Seeking a Good Read?

09 Mar 2007


Seeking a superlatively enthralling read these days? I've been juggling many, many books lately. But, the one I look forward to most is Wicked by Gregory Maguire. I checked an audio-book version out of the library last week and have been listening to it while jogging. It's stunningly brilliant, IMHO (which in my experience means most others probably hate it).

I'd never seen the musical, and didn't pay much attention to the book back when everyone else was reading it. A question that comes to mind, of course, is whether (or, I suppose, to what extent) any of the book's allure is attributable to L. Frank Baum, original creator of the characters and (as far as I know) the geography. While that may indeed be fodder for discussion, I think it's missing the point -- which is that the book clearly stands on its own as a remarkably creative work of art. The writing is a thing of beauty, well informed by the traditions of literary masters (a true surprise for me, as I was more or less expecting some kind of glorified fanfic like you might find in some geekified Usenet enclave or something).

Sure, it's revisionist; that's not exactly an issue for me. Sure, it's derivative; but, what isn't these days? One could even say it's an artistic statement about the derivative nature of all art. (I wouldn't say that, but "one" could, whoever "one" is.) But, again, even that would be missing the point -- which is, again, that this book is a masterpiece. I think a lot of critics these days forget that at least one aspect of great writing is the entertainment factor, the kind of storytelling that keeps a reader eagerly turning pages, staying up a little later than he or she planned in order to squeeze in another chapter (or, in my case, to jog an extra lap around the shopping center just to hear a little more).

This book also has a fair amount in common with Pynchon's Against the Day, another book in my stack. It's been interesting to read them simultaneously, comparing certain themes. Had I but world enough and time, I'd possibly consider looking into this in much more depth.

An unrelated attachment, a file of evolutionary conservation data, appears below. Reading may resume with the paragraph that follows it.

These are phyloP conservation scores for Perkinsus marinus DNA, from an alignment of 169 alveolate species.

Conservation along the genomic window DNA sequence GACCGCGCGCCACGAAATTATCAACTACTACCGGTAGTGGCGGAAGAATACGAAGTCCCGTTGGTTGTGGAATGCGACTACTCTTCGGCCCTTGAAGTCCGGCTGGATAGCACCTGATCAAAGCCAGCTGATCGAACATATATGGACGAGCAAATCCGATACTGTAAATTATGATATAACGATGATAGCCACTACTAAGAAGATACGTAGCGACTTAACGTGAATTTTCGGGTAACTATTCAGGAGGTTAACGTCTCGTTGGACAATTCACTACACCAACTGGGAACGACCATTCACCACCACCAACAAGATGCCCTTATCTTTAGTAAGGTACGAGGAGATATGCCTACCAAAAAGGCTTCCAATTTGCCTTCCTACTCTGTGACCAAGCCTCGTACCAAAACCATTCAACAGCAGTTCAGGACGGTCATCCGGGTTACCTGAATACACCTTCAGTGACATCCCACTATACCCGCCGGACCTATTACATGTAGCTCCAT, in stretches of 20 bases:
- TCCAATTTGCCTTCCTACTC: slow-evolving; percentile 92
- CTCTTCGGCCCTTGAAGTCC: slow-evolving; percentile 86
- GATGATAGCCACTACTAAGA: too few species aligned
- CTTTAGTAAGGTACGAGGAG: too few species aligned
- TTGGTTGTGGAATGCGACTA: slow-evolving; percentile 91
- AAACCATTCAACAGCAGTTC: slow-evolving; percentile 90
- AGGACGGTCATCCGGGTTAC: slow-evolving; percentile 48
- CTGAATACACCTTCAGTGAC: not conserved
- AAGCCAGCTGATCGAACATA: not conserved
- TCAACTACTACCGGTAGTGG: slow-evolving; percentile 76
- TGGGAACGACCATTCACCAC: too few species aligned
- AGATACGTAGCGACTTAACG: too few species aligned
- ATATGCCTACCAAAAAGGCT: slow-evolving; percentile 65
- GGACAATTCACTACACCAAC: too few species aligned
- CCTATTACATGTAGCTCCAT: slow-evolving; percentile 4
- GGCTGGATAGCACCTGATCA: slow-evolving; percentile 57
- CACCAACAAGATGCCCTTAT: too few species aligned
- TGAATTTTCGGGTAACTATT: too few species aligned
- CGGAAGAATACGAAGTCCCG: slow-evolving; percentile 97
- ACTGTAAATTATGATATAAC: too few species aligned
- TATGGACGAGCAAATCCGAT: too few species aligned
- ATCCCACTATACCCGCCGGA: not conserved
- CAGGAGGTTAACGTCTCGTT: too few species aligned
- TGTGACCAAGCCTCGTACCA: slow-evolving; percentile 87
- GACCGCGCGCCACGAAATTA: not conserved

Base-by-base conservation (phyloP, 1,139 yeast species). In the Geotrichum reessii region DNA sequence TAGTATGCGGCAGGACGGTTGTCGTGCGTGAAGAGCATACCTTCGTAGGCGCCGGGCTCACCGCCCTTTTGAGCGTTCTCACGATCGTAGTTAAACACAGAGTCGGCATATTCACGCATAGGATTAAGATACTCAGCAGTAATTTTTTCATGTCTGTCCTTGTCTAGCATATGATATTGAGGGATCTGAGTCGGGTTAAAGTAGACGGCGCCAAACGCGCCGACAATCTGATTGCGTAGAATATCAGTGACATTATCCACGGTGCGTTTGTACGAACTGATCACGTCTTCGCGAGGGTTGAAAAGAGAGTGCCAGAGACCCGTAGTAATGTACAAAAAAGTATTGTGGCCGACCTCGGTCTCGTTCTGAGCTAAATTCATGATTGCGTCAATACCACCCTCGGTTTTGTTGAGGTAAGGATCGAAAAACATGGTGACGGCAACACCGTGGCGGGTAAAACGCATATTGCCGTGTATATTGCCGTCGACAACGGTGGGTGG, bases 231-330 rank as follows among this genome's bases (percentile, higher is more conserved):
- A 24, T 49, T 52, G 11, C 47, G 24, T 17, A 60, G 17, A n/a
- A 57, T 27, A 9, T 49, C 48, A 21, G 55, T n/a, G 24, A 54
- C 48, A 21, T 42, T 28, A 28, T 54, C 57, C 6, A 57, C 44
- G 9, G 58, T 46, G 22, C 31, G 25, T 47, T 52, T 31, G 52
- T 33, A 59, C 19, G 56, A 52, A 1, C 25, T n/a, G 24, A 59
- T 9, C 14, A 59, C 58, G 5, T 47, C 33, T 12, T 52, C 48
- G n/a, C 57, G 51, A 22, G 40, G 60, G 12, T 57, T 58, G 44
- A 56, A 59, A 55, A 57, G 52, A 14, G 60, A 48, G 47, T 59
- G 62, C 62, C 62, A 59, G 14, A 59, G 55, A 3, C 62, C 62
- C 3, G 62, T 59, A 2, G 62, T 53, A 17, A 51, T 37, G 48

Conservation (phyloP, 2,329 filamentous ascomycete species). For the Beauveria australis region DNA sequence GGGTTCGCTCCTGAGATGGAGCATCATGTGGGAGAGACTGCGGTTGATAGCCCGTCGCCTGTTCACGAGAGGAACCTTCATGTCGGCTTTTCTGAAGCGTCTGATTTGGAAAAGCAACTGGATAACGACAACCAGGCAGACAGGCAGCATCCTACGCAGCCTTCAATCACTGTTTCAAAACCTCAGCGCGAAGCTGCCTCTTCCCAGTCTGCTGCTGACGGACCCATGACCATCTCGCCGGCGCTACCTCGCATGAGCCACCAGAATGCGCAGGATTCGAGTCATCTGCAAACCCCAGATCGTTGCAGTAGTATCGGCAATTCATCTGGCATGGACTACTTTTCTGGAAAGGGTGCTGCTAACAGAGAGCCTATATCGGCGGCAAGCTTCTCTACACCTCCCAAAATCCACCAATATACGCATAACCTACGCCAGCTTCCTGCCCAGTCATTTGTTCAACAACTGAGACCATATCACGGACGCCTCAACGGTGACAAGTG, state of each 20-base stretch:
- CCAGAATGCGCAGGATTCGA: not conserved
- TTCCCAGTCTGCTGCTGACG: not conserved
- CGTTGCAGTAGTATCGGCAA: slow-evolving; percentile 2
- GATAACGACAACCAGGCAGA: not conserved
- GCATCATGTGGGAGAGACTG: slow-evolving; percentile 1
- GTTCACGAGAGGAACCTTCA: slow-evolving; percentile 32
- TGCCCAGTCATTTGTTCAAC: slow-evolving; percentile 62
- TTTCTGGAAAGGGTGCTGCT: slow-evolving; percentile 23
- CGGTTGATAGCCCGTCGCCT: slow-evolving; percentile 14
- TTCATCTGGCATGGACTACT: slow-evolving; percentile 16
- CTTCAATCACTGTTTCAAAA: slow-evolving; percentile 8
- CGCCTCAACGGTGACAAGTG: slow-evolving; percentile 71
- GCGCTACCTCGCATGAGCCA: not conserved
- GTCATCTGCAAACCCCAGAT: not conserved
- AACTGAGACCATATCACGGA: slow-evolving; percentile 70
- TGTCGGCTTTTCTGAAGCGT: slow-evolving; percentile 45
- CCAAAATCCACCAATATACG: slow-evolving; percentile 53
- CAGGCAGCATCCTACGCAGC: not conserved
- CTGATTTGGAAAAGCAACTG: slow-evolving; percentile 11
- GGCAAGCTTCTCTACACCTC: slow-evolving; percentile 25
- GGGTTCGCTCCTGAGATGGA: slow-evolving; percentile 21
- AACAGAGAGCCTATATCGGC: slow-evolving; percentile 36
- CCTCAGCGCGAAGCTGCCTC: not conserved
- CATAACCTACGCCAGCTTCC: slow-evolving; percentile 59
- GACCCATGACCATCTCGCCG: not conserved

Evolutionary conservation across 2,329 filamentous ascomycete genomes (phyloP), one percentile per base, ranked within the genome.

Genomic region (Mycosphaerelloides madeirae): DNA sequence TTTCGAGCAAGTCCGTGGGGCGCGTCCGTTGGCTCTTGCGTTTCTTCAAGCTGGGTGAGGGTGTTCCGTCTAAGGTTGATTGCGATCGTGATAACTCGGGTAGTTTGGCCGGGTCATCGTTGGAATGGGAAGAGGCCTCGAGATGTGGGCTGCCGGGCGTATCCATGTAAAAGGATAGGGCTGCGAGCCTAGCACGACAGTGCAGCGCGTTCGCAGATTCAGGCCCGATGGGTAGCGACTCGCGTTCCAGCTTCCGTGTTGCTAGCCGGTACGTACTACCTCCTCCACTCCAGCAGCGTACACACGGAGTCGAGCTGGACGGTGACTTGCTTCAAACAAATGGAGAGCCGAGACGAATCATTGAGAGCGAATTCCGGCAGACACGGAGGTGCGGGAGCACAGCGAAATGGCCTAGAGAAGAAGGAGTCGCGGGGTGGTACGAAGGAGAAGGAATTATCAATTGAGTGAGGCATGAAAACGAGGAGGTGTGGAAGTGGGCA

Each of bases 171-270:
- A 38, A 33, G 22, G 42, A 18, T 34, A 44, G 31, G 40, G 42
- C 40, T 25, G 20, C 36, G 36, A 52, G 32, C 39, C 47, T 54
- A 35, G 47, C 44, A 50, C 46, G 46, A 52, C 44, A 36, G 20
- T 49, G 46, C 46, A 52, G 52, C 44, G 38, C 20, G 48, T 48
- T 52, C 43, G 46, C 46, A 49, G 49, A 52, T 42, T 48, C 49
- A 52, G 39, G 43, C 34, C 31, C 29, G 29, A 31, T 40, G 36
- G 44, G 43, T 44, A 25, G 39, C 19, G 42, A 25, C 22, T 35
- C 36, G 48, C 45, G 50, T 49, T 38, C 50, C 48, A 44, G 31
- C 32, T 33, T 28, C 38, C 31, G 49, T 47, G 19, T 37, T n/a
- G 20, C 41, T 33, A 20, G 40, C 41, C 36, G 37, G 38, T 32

In my mind, I've likened Maguire to a singer who reinterprets a famous song. In a way, it's an homage to the original composer; in another, it's like taking a kind of ownership of the other's work, even improving upon it in various inspired ways. It's originality via derivation. Think about that one for a moment ... Originality via derivation is a huge gamble for an artist. With talent, luck, and a hell of a lot of work, you can possibly pull it off; or, more often than not, I'd guess, you just might crash and burn.

Cobain, for example, always stood out to me as a master of this -- e.g., in his treatment of, say, the Meat Puppets material (which, let's face it, was barely listenable as released). But KC saw something in it and showed us, which was part of his demented gift. Where he produced a thing of value with these covers, how many others bands can you think of who've done a cover tune, added nothing to it, and your reaction was "so what"? About a million, I'd guess.

In Maguire's case, he invented Elphaba (the name being a tribute to Oz creator LFB) and presented a magical back story to explain a thing or two. The prose captivates with a rare cleverness; one finds oneself laughing out loud with a frequency that may call unwanted attention from passers by. You may be thought insane as a result, but it's worth it.

Just my two cents, of course.

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On March 15, 2007, Kevin Wolf wrote:

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